Distinction, Kinds of
DISTINCTION, KINDS OF
Distinction is opposed to identity and to confusion. Objectively, a distinction is any degree or kind of nonidentity or nonlikeness by which one thing or aspect is not another (Thomas Aquinas, C. gent. 1.71). Operationally, it is the act of distinguishing, i.e., the act or state of the mind discerning a nonidentity or dispelling the confusion in a precedent act that fell short of such discernment. The foundation of this twofold usage is itself twofold: the plurality of things and of conditions and aspects of things, both static and in process; and the stages and conditions in the development of the mind as it passes from potency to act. Whether there is a one-to-one correspondence between the distinctions operationally drawn by the mind and the ontological perfections of things in themselves anterior to the mind's attention to them has historically been a divisive question in scholasticism. Thomists and Aristotelians generally maintain the negative; Scotists and Suarezians, the affirmative (see aristotelian ism; scotism; suarezianism; thomism).
Related Terms and Classical Sources. Distinction may be said to bear to definition a relation somewhat the inverse of the relation that collection bears to division. For just as definition is a summary or synthesis of the comprehension of a concept and collection is a like synthesis of the extension of a concept, so distinction is an analysis or breakdown of concepts on the basis of the nonidentity in whole or in part of their contents and division is an analysis of their extension. Accordingly, just as "plant" and "animal" must be divided in order to be united in the collection or universalization of "body," so "living body" and "sentient" must be distinguished in order to be united in the definition of "animal." Note from the example that this proportion holds particularly for the essential definition and for the distinction of reason (see below).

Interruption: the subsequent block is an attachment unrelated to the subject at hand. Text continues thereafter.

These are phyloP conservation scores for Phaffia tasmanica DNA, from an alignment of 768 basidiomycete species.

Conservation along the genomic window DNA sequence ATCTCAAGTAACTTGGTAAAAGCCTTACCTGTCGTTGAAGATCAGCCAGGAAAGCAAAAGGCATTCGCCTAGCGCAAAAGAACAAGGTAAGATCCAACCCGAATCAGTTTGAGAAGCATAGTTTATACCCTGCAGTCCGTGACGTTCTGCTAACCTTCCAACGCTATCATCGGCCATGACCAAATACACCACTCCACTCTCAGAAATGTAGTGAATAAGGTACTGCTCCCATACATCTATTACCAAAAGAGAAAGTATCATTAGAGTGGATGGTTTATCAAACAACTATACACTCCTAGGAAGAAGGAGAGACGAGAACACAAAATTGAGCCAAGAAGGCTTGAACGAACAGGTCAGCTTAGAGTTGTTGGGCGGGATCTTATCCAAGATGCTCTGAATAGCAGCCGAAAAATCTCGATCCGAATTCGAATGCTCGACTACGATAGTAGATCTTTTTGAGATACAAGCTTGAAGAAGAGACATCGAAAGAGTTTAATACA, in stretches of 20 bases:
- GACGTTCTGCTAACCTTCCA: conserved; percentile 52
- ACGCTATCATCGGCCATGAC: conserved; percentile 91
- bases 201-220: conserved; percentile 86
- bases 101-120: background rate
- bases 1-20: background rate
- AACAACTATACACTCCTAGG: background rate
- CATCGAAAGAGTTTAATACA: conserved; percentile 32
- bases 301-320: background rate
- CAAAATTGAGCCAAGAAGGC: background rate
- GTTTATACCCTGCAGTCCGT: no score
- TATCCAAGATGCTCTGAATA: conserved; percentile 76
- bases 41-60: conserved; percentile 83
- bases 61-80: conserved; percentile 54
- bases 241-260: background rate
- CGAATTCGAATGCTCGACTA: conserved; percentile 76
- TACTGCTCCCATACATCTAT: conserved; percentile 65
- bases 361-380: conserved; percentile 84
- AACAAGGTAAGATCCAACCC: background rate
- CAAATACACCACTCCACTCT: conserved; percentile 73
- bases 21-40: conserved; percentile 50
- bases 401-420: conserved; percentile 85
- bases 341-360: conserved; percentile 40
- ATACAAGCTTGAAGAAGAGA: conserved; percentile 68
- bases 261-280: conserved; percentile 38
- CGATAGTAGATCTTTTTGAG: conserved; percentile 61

Distinction is related also to both of these sets of opposites: (1) the identical or same and the diverse or other and (2) the like or similar and the unlike or different. Distinction obtains between the different as well as between the diverse. Hence it is opposed to likeness, or similari ty, as well as to identity in the strict sense, and, consequently, to confusion based on nondiscernment of either difference or diversity.
The statements of aristotle on this topic, as is often the case, give verbal indication of various kinds and shades of distinction that later were canonized and profoundly elaborated upon by the scholastics. Apart from discrimination (διάκρισις in the De anima, bk. 3) there seems to be no one technical term for distinction in his writings or in those of plato. The more metalogical words used for distinction also serve more properly and significantly for division and abstraction (διαιρε[symbol omitted]ν; ἀωαιρε[symbol omitted]ν, χωρίζειν). There is, however, the direct way of expressing distinction by denying identity: μὴ τὸ α[symbol omitted]τὸ ε[symbol omitted]ναι (not to be the same); ἄλλο κα[symbol omitted] ἄλλο ε[symbol omitted]ναι, ἄλλως ἔχειν (to be other, to be otherwise). Discussions of distinction are mostly incidental to discussions of definition, as in bk. 7 of the Metaphysics. It should be noted that when Aristotle says that two things, though one in being, are diverse κατὰ λόγον (secundum rationem ), the implied distinction is more the ancestor of the scholastic modal distinction than of the scholastic distinction of reason. The classical source for the scholastics' theories of distinction of reason, virtual distinction, and actual formal distinction lies more probably in the Stoic theory of the λεκτόν (see stoicism), which came to them mainly through boethius. An indirect but special source of the Scotistic formal distinction is Plato's Sophist. The influence of this came westward via neoplatonism and ara bian philosophy.